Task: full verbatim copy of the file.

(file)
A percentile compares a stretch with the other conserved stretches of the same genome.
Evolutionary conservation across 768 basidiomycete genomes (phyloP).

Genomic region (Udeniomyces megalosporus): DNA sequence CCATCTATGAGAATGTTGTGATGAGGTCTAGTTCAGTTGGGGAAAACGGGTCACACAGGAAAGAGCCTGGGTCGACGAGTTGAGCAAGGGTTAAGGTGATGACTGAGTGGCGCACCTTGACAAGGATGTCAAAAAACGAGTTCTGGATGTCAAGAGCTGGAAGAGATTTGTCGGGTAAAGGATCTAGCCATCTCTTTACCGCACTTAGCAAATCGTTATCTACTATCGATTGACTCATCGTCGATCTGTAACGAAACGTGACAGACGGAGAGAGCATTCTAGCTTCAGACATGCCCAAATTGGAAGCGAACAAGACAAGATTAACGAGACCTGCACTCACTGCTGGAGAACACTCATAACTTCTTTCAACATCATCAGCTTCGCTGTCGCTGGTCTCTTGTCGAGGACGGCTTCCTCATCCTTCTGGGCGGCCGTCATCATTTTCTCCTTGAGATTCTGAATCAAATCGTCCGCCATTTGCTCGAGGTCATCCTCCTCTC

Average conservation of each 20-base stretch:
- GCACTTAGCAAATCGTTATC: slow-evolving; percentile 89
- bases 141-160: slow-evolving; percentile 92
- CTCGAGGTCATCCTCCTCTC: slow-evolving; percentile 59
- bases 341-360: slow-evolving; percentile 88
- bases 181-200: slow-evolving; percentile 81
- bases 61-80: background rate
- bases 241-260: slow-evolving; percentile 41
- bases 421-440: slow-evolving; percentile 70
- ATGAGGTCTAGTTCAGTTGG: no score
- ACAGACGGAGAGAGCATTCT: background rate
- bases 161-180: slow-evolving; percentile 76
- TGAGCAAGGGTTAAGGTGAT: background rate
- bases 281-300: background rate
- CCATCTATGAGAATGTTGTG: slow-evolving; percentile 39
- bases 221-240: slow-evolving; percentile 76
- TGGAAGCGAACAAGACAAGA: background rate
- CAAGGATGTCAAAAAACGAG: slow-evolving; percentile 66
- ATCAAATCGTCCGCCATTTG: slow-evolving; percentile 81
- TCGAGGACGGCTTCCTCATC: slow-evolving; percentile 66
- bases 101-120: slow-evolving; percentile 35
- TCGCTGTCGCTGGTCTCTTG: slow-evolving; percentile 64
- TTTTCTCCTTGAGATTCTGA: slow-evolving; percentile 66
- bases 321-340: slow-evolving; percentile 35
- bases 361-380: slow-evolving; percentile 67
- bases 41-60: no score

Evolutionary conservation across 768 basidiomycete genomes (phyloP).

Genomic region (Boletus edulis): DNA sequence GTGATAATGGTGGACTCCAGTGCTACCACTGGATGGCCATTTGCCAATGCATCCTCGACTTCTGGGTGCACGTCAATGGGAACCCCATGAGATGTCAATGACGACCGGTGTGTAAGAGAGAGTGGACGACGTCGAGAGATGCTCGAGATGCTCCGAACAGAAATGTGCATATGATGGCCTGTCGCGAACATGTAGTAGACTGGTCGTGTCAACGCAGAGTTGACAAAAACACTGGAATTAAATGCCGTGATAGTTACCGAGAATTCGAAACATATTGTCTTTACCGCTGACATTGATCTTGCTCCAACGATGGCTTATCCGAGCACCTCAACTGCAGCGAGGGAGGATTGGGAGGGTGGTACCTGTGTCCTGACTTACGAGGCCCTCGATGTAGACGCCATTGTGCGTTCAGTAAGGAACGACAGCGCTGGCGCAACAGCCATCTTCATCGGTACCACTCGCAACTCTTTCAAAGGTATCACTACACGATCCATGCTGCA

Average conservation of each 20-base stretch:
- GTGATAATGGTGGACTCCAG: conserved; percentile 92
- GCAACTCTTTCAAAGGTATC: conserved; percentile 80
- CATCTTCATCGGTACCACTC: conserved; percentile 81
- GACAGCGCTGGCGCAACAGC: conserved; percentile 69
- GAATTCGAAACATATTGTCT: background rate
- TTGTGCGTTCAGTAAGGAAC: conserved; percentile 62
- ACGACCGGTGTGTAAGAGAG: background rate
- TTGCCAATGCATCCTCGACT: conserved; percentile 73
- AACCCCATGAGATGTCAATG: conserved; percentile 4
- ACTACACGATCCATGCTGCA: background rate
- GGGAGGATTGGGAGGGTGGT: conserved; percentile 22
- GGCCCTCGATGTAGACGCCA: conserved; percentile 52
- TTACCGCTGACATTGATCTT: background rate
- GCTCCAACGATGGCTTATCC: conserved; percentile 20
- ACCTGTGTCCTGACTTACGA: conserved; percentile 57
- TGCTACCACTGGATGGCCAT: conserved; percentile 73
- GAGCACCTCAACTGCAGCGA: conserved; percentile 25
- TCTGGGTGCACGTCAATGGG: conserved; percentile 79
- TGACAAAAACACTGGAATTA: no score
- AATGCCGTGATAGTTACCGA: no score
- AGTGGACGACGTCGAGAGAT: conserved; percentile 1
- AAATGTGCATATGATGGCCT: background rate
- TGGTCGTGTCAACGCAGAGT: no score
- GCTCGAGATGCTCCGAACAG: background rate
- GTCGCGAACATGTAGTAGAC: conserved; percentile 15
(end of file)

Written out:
A percentile compares a stretch with the other conserved stretches of the same genome.
Evolutionary conservation across 768 basidiomycete genomes (phyloP).

Genomic region (Udeniomyces megalosporus): DNA sequence CCATCTATGAGAATGTTGTGATGAGGTCTAGTTCAGTTGGGGAAAACGGGTCACACAGGAAAGAGCCTGGGTCGACGAGTTGAGCAAGGGTTAAGGTGATGACTGAGTGGCGCACCTTGACAAGGATGTCAAAAAACGAGTTCTGGATGTCAAGAGCTGGAAGAGATTTGTCGGGTAAAGGATCTAGCCATCTCTTTACCGCACTTAGCAAATCGTTATCTACTATCGATTGACTCATCGTCGATCTGTAACGAAACGTGACAGACGGAGAGAGCATTCTAGCTTCAGACATGCCCAAATTGGAAGCGAACAAGACAAGATTAACGAGACCTGCACTCACTGCTGGAGAACACTCATAACTTCTTTCAACATCATCAGCTTCGCTGTCGCTGGTCTCTTGTCGAGGACGGCTTCCTCATCCTTCTGGGCGGCCGTCATCATTTTCTCCTTGAGATTCTGAATCAAATCGTCCGCCATTTGCTCGAGGTCATCCTCCTCTC

Average conservation of each 20-base stretch:
- GCACTTAGCAAATCGTTATC: slow-evolving; percentile 89
- bases 141-160: slow-evolving; percentile 92
- CTCGAGGTCATCCTCCTCTC: slow-evolving; percentile 59
- bases 341-360: slow-evolving; percentile 88
- bases 181-200: slow-evolving; percentile 81
- bases 61-80: background rate
- bases 241-260: slow-evolving; percentile 41
- bases 421-440: slow-evolving; percentile 70
- ATGAGGTCTAGTTCAGTTGG: no score
- ACAGACGGAGAGAGCATTCT: background rate
- bases 161-180: slow-evolving; percentile 76
- TGAGCAAGGGTTAAGGTGAT: background rate
- bases 281-300: background rate
- CCATCTATGAGAATGTTGTG: slow-evolving; percentile 39
- bases 221-240: slow-evolving; percentile 76
- TGGAAGCGAACAAGACAAGA: background rate
- CAAGGATGTCAAAAAACGAG: slow-evolving; percentile 66
- ATCAAATCGTCCGCCATTTG: slow-evolving; percentile 81
- TCGAGGACGGCTTCCTCATC: slow-evolving; percentile 66
- bases 101-120: slow-evolving; percentile 35
- TCGCTGTCGCTGGTCTCTTG: slow-evolving; percentile 64
- TTTTCTCCTTGAGATTCTGA: slow-evolving; percentile 66
- bases 321-340: slow-evolving; percentile 35
- bases 361-380: slow-evolving; percentile 67
- bases 41-60: no score

Evolutionary conservation across 768 basidiomycete genomes (phyloP).

Genomic region (Boletus edulis): DNA sequence GTGATAATGGTGGACTCCAGTGCTACCACTGGATGGCCATTTGCCAATGCATCCTCGACTTCTGGGTGCACGTCAATGGGAACCCCATGAGATGTCAATGACGACCGGTGTGTAAGAGAGAGTGGACGACGTCGAGAGATGCTCGAGATGCTCCGAACAGAAATGTGCATATGATGGCCTGTCGCGAACATGTAGTAGACTGGTCGTGTCAACGCAGAGTTGACAAAAACACTGGAATTAAATGCCGTGATAGTTACCGAGAATTCGAAACATATTGTCTTTACCGCTGACATTGATCTTGCTCCAACGATGGCTTATCCGAGCACCTCAACTGCAGCGAGGGAGGATTGGGAGGGTGGTACCTGTGTCCTGACTTACGAGGCCCTCGATGTAGACGCCATTGTGCGTTCAGTAAGGAACGACAGCGCTGGCGCAACAGCCATCTTCATCGGTACCACTCGCAACTCTTTCAAAGGTATCACTACACGATCCATGCTGCA

Average conservation of each 20-base stretch:
- GTGATAATGGTGGACTCCAG: conserved; percentile 92
- GCAACTCTTTCAAAGGTATC: conserved; percentile 80
- CATCTTCATCGGTACCACTC: conserved; percentile 81
- GACAGCGCTGGCGCAACAGC: conserved; percentile 69
- GAATTCGAAACATATTGTCT: background rate
- TTGTGCGTTCAGTAAGGAAC: conserved; percentile 62
- ACGACCGGTGTGTAAGAGAG: background rate
- TTGCCAATGCATCCTCGACT: conserved; percentile 73
- AACCCCATGAGATGTCAATG: conserved; percentile 4
- ACTACACGATCCATGCTGCA: background rate
- GGGAGGATTGGGAGGGTGGT: conserved; percentile 22
- GGCCCTCGATGTAGACGCCA: conserved; percentile 52
- TTACCGCTGACATTGATCTT: background rate
- GCTCCAACGATGGCTTATCC: conserved; percentile 20
- ACCTGTGTCCTGACTTACGA: conserved; percentile 57
- TGCTACCACTGGATGGCCAT: conserved; percentile 73
- GAGCACCTCAACTGCAGCGA: conserved; percentile 25
- TCTGGGTGCACGTCAATGGG: conserved; percentile 79
- TGACAAAAACACTGGAATTA: no score
- AATGCCGTGATAGTTACCGA: no score
- AGTGGACGACGTCGAGAGAT: conserved; percentile 1
- AAATGTGCATATGATGGCCT: background rate
- TGGTCGTGTCAACGCAGAGT: no score
- GCTCGAGATGCTCCGAACAG: background rate
- GTCGCGAACATGTAGTAGAC: conserved; percentile 15